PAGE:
Artificial intelligence-powered advancements in the technology-assisted review and data visualization aspects of eDiscovery software have dramatically supercharged time to insight. The power of Machine learning and AI lead eDiscovery solutions is reimagining the workflow applied to uncover insights in a data set.
Early case analysis and interactive layered approaches to using things like social network analysis, concept clustering, conceptual or semantic search and more are forcing some to ask whether the EDRM itself ought to be reimagined as well.
The linear approach of brute force analysis is long gone as the default review workflow. But even the more traditional technology-assisted review workflow is evolving as the technology becomes more powerful and investigative in nature.
Document review itself is less about categorizing every document and more about quickly gaining insight into the risks and opportunities present in a data set. Understanding the who, what, when, where why and being able to make informed decisions thereafter.
Considerations around proportionality and concerns around data privacy coupled with the more powerful tech and increasingly complex and voluminous data volumes are also tipping the scale in a more investigative approach to uncovering insights with AI-powered tech. Think more laparoscopic than triage, precise and minimally invasive.
The Fourth Horseman: Rise of the Digital Natives
At the inception of adding an “e” to discovery, it made the utmost sense to create workflows and technologies informed by how practitioners managed paper discovery. Email was not so different from the snail mail that preceded it and practitioners had grown up in a sea of paper. So, building a workflow that mirrored the paper made sense.
This is not the case for the generation of legal professionals attending law school and paralegal courses today or even for many of the associates making up the ranks of big law to solo, in-house to the regulator.
The legal professionals today are digital natives, accustomed to relying on technology in a myriad of ways in their personal and professional lives. And, more importantly, fluent in the types of new media that are proliferating eDiscovery.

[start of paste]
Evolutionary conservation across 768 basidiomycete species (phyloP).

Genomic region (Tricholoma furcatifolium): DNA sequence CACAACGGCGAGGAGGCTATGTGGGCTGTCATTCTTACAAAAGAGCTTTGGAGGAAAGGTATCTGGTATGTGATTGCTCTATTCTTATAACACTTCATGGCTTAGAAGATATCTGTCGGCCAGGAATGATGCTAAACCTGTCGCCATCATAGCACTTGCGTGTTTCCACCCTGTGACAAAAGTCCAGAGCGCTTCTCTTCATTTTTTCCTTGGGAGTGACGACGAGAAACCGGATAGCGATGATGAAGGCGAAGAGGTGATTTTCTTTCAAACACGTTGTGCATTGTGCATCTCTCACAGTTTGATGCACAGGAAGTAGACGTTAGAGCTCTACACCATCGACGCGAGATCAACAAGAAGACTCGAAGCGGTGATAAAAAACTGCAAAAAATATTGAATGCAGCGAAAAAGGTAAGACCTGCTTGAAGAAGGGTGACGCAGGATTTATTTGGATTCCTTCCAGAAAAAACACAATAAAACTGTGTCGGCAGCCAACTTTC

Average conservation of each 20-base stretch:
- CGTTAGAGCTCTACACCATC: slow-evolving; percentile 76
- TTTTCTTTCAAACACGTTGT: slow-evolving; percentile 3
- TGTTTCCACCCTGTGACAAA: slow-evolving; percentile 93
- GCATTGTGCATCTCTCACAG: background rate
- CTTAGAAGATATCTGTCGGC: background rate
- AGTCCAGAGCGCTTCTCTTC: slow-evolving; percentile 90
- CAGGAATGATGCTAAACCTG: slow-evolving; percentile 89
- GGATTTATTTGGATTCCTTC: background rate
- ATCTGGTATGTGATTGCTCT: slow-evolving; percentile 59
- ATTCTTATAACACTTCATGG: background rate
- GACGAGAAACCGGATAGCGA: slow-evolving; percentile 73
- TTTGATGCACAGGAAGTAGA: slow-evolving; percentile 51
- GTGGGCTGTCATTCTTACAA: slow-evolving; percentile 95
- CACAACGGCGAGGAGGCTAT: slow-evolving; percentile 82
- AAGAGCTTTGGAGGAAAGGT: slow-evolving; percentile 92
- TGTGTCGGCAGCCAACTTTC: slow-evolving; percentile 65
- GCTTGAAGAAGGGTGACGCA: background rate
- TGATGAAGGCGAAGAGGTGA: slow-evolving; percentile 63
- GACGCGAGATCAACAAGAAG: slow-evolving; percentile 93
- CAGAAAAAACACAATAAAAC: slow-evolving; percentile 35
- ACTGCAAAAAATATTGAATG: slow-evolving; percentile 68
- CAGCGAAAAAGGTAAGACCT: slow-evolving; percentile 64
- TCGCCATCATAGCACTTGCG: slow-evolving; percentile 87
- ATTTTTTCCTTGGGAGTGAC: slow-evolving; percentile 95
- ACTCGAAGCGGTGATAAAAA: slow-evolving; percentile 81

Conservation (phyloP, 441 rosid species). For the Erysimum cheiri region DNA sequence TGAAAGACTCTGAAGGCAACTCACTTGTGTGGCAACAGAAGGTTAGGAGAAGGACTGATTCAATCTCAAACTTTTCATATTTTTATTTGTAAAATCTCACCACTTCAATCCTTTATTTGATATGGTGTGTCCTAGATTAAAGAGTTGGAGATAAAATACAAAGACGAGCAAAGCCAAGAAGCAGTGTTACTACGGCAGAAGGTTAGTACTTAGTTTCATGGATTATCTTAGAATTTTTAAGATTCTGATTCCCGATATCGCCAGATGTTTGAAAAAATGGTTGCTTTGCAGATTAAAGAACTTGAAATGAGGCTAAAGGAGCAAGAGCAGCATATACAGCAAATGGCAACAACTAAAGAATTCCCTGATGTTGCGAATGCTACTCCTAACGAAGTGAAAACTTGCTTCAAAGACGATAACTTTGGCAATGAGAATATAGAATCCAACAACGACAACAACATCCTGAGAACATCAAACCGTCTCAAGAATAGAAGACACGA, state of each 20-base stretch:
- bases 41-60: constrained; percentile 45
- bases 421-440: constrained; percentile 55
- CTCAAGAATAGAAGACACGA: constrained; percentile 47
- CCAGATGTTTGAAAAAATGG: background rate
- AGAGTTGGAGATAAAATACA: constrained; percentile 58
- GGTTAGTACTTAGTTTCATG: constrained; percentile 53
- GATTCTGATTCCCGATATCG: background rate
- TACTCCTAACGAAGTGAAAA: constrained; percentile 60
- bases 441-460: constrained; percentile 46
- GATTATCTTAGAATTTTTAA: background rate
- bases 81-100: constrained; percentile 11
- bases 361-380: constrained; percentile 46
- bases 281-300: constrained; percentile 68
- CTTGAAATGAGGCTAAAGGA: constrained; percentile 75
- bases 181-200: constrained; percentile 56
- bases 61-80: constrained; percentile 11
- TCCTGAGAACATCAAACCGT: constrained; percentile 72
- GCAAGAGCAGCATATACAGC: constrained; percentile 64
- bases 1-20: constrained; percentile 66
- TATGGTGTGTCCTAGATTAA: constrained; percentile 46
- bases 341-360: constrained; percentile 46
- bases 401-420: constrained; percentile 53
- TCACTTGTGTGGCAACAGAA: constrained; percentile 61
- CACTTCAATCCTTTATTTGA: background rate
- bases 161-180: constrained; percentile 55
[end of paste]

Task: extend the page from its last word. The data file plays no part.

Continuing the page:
The lawyers making up today's class of first to fifth-year associates may never have seen a bates stamp or received a cut from a reweld stiffed in a banker’s box because they have not ever conducted paper discovery.
So why are we trying to bind the emerging data types that differ so much from the paper predecessors into the four corners of a document and a workflow designed for it?
Digital natives are increasingly open to incorporating atypical data types, ai-powered technology, and embracing workflows that may throw the traditional l EDRM on its head! And this is just the beginning of their proliferation in the ranks of attorneys, paralegals, and litigation support professionals!
Is eDiscovery a Phoenix?
Asking whether eDiscovery is dead may be slightly disingenuous n that it is an industry trending towards above $20 billion and shows no sign of slowing. The need to understand ESI and quickly uncover digital evidence is going nowhere anytime soon.
That being said eDiscovery as the blanket term for unstructured data analytics is unfairly boxed in the industry. As what we uncover, the tools and processes we use to do so and the industries and use cases all continue to evolve perhaps it is time to also evolve. Like a phoenix, something more grand and powerful might rise from the shapes of a term that we are surely close to outgrowing.
What Will Rise From eDiscovery’s Ashes?
Discovery, with or without an “E," is a critical component of any litigation. I could see a future where perhaps eDiscovery is demoted from the umbrella term to a subcategory. But then arises the question of what next? Legal Tech is not narrow enough for what we as an industry undertake. so, something in the middle is likely what will come next.
Recently at a master’s conference here were some of the ideas that were floated:
- Unstructured Data Analytics (not the sexiest but probably my favorite)
- Data Interrogation
- Investigative Analytics
- Electronic Data Analytics (EDA)
- Information Analytics
- Digital Analytics
- Information Analysis
None of the above seems to perfectly fit, without as my good friend Bill Potters of Rampiva noted “about two paragraphs of explanation.” Do you have a more compelling idea for what the next chapter of eDiscovery might look like? Or should we let sleeping nomenclature lie?